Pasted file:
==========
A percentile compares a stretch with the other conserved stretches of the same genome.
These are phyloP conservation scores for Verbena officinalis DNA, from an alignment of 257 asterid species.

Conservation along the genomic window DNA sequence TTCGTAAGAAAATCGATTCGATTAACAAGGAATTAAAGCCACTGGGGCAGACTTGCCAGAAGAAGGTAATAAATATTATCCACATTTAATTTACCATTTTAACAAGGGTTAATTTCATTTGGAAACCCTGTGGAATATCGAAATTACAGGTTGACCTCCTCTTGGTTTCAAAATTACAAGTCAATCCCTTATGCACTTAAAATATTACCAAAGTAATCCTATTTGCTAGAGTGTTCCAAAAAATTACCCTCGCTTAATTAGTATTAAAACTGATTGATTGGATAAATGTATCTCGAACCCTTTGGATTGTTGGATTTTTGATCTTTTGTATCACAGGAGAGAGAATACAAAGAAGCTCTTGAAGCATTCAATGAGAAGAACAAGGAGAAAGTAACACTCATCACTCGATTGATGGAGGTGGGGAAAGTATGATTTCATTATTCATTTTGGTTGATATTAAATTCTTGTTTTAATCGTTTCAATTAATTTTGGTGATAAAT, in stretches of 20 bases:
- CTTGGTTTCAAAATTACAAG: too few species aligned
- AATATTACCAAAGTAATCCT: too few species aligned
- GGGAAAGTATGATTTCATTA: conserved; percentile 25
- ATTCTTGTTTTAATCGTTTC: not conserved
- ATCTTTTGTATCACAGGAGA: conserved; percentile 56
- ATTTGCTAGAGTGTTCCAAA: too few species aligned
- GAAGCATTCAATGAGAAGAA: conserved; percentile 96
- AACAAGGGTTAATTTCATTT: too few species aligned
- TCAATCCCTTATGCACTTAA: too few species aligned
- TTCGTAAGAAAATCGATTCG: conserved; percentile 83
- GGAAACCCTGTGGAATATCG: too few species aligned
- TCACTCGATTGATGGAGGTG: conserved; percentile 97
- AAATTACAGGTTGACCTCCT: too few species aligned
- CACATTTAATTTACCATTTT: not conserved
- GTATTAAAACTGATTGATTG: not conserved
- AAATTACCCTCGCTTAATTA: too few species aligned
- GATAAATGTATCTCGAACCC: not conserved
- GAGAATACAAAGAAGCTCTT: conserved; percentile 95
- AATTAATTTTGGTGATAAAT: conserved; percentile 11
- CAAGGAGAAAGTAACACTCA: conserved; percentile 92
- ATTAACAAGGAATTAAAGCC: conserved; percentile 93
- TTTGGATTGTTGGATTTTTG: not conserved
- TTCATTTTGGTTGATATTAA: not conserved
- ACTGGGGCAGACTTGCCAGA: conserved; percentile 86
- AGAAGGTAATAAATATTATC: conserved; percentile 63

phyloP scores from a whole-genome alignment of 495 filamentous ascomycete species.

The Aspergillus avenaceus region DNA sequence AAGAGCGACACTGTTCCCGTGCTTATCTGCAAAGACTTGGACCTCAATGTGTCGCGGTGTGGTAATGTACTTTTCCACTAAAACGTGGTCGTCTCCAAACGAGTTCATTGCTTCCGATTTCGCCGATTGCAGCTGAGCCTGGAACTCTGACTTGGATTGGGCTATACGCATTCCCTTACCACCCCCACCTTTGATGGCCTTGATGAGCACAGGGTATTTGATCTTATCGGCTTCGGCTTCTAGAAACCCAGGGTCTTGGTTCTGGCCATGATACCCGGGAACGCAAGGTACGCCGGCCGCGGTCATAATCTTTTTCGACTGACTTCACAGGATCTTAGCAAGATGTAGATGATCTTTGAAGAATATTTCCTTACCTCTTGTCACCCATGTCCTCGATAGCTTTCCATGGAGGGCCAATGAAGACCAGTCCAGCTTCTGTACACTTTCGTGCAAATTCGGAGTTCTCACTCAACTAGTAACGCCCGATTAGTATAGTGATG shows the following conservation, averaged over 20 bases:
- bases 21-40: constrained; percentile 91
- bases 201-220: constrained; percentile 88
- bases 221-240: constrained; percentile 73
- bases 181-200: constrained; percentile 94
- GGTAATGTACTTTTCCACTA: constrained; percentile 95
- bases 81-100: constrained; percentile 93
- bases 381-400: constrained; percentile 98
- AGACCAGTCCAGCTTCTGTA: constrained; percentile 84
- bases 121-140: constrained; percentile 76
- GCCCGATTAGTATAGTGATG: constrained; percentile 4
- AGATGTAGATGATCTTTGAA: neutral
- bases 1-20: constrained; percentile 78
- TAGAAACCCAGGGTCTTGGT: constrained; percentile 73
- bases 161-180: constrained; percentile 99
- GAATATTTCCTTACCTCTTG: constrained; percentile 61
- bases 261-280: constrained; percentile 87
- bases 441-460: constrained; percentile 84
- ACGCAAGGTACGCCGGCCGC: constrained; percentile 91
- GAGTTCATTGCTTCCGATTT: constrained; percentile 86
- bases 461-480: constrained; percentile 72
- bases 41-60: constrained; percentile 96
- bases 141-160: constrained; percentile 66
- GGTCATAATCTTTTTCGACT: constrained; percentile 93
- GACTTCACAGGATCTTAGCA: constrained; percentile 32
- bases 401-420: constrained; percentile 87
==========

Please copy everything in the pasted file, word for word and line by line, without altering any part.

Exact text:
A percentile compares a stretch with the other conserved stretches of the same genome.
These are phyloP conservation scores for Verbena officinalis DNA, from an alignment of 257 asterid species.

Conservation along the genomic window DNA sequence TTCGTAAGAAAATCGATTCGATTAACAAGGAATTAAAGCCACTGGGGCAGACTTGCCAGAAGAAGGTAATAAATATTATCCACATTTAATTTACCATTTTAACAAGGGTTAATTTCATTTGGAAACCCTGTGGAATATCGAAATTACAGGTTGACCTCCTCTTGGTTTCAAAATTACAAGTCAATCCCTTATGCACTTAAAATATTACCAAAGTAATCCTATTTGCTAGAGTGTTCCAAAAAATTACCCTCGCTTAATTAGTATTAAAACTGATTGATTGGATAAATGTATCTCGAACCCTTTGGATTGTTGGATTTTTGATCTTTTGTATCACAGGAGAGAGAATACAAAGAAGCTCTTGAAGCATTCAATGAGAAGAACAAGGAGAAAGTAACACTCATCACTCGATTGATGGAGGTGGGGAAAGTATGATTTCATTATTCATTTTGGTTGATATTAAATTCTTGTTTTAATCGTTTCAATTAATTTTGGTGATAAAT, in stretches of 20 bases:
- CTTGGTTTCAAAATTACAAG: too few species aligned
- AATATTACCAAAGTAATCCT: too few species aligned
- GGGAAAGTATGATTTCATTA: conserved; percentile 25
- ATTCTTGTTTTAATCGTTTC: not conserved
- ATCTTTTGTATCACAGGAGA: conserved; percentile 56
- ATTTGCTAGAGTGTTCCAAA: too few species aligned
- GAAGCATTCAATGAGAAGAA: conserved; percentile 96
- AACAAGGGTTAATTTCATTT: too few species aligned
- TCAATCCCTTATGCACTTAA: too few species aligned
- TTCGTAAGAAAATCGATTCG: conserved; percentile 83
- GGAAACCCTGTGGAATATCG: too few species aligned
- TCACTCGATTGATGGAGGTG: conserved; percentile 97
- AAATTACAGGTTGACCTCCT: too few species aligned
- CACATTTAATTTACCATTTT: not conserved
- GTATTAAAACTGATTGATTG: not conserved
- AAATTACCCTCGCTTAATTA: too few species aligned
- GATAAATGTATCTCGAACCC: not conserved
- GAGAATACAAAGAAGCTCTT: conserved; percentile 95
- AATTAATTTTGGTGATAAAT: conserved; percentile 11
- CAAGGAGAAAGTAACACTCA: conserved; percentile 92
- ATTAACAAGGAATTAAAGCC: conserved; percentile 93
- TTTGGATTGTTGGATTTTTG: not conserved
- TTCATTTTGGTTGATATTAA: not conserved
- ACTGGGGCAGACTTGCCAGA: conserved; percentile 86
- AGAAGGTAATAAATATTATC: conserved; percentile 63

phyloP scores from a whole-genome alignment of 495 filamentous ascomycete species.

The Aspergillus avenaceus region DNA sequence AAGAGCGACACTGTTCCCGTGCTTATCTGCAAAGACTTGGACCTCAATGTGTCGCGGTGTGGTAATGTACTTTTCCACTAAAACGTGGTCGTCTCCAAACGAGTTCATTGCTTCCGATTTCGCCGATTGCAGCTGAGCCTGGAACTCTGACTTGGATTGGGCTATACGCATTCCCTTACCACCCCCACCTTTGATGGCCTTGATGAGCACAGGGTATTTGATCTTATCGGCTTCGGCTTCTAGAAACCCAGGGTCTTGGTTCTGGCCATGATACCCGGGAACGCAAGGTACGCCGGCCGCGGTCATAATCTTTTTCGACTGACTTCACAGGATCTTAGCAAGATGTAGATGATCTTTGAAGAATATTTCCTTACCTCTTGTCACCCATGTCCTCGATAGCTTTCCATGGAGGGCCAATGAAGACCAGTCCAGCTTCTGTACACTTTCGTGCAAATTCGGAGTTCTCACTCAACTAGTAACGCCCGATTAGTATAGTGATG shows the following conservation, averaged over 20 bases:
- bases 21-40: constrained; percentile 91
- bases 201-220: constrained; percentile 88
- bases 221-240: constrained; percentile 73
- bases 181-200: constrained; percentile 94
- GGTAATGTACTTTTCCACTA: constrained; percentile 95
- bases 81-100: constrained; percentile 93
- bases 381-400: constrained; percentile 98
- AGACCAGTCCAGCTTCTGTA: constrained; percentile 84
- bases 121-140: constrained; percentile 76
- GCCCGATTAGTATAGTGATG: constrained; percentile 4
- AGATGTAGATGATCTTTGAA: neutral
- bases 1-20: constrained; percentile 78
- TAGAAACCCAGGGTCTTGGT: constrained; percentile 73
- bases 161-180: constrained; percentile 99
- GAATATTTCCTTACCTCTTG: constrained; percentile 61
- bases 261-280: constrained; percentile 87
- bases 441-460: constrained; percentile 84
- ACGCAAGGTACGCCGGCCGC: constrained; percentile 91
- GAGTTCATTGCTTCCGATTT: constrained; percentile 86
- bases 461-480: constrained; percentile 72
- bases 41-60: constrained; percentile 96
- bases 141-160: constrained; percentile 66
- GGTCATAATCTTTTTCGACT: constrained; percentile 93
- GACTTCACAGGATCTTAGCA: constrained; percentile 32
- bases 401-420: constrained; percentile 87